3.      Listening Skills are Vital  

When I used to think about effective communication skills in the workplace, I would often focus upon verbal aspects of my communication, such as talking to a colleague or presenting my ideas in a meeting. I didn’t connect the fact that my natural ability to ‘be a good listener’ was just as important as verbal communication for influencing people. So-called ‘active listening’ is a skill that involves carefully hearing what is actually being said by the speaker and being able to reflect back in your own words what has been said in order to check your understanding. Active listening is an important part of showing genuine empathy for the speaker, showing that you haven’t just made hasty assumptions about what the speaker feels or needs. In any role – whether counselling, consultancy or customer service – when active listening doesn’t take place it becomes very difficult to establish rapport with a client or customer and to get them on board.

I aim to use interviews as an opportunity to highlight my effective listening skills. Sometimes recruiters will briefly mention something interesting about the job or organisation at the beginning of the interview. When asked at the end if I have any questions for them, I will show that I had really engaged with what they were saying by responding with something like, “you mentioned… at the beginning of the interview. That sounded really interesting and I would like to hear a bit more about it”. This has led to interviewers commenting that this was, “well remembered”.

4.      Virtual Networking Works

Effective communication often includes being able to network or make connections with other professionals outside of your immediate team or organisation. Online tools such as LinkedIn and Twitter always play a huge role in helping me to network in a way that feels both comfortable and effective. For example, after setting up my LinkedIn profile I’ve been able to make connections with people working within the specific sector or organisation that I’m interested in. I’ve been able to chat with people online about the path that they took into their current job, or what they enjoy about working for a particular organisation that I am interested in applying to. I’ve then been able to refer to these unique and personal insights during the application process (either in a cover letter or at interview) to show that I have a good understanding of the organisation that I am applying to, to show that I have been interested enough in the role to do my research, and to show that I am able to make connections with other professionals and network effectively.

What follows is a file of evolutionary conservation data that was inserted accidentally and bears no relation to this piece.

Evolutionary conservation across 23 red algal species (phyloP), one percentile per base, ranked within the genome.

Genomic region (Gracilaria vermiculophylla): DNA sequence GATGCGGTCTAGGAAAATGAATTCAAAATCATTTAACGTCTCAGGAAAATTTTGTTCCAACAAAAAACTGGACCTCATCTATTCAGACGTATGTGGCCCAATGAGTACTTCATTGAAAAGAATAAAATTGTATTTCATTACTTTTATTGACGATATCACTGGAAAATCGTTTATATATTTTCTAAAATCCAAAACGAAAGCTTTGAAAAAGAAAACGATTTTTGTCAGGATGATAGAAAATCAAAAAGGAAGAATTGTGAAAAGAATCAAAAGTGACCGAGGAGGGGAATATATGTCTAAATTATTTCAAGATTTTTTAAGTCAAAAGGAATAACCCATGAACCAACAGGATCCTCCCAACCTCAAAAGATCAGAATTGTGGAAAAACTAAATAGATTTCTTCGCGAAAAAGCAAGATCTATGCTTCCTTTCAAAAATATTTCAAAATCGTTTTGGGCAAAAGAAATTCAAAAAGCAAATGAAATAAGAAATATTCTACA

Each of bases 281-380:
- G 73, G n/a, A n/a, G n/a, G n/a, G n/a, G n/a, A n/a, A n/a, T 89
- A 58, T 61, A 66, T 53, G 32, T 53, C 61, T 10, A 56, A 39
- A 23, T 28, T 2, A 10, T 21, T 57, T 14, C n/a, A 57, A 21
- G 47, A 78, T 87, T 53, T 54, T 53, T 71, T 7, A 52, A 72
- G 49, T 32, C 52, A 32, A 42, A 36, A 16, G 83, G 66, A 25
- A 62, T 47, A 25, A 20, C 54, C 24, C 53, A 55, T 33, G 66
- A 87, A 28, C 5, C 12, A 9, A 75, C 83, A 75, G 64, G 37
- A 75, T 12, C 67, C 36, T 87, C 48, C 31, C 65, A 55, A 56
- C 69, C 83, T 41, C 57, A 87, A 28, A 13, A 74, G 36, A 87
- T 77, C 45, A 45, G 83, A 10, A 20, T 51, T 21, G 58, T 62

5.      There’s no ‘I’ in Team…

My last tip is that there’s no ‘I’ in team but there are, however, plenty of introverts in teams. What I mean by this is that it takes all types of communicators – the more outspoken and the more reflective – to make an effective team. They counter-balance and complement each other. Recruiters are looking for a mixture of communication styles to make up their teams.

Before an interview I take the opportunity to reflect on when I used my calm and measured communication style to help get the best out of those around me. I then talk about these experiences when the interviewer asks me about team work or taking initiative. For example, I’ve spoken about a time when my team needed to work under pressure to meet a strict deadline and other members of the team were flapping around, talking a lot, but not establishing a plan. I was able to calm the tone and provide quiet reassurance that, with a swift reshuffle or priorities, we would be able to refocus our activities and get the job done. I think that this approach, particularly in a crisis, is highly valuable to any recruiters.  

How could you showcase your own quieter communication skills in your next job interview?

Written by Susanne Stoddart


If you’re a quieter person looking to explore your inner qualities and your unique ability to express yourself, join the Quiet Community today.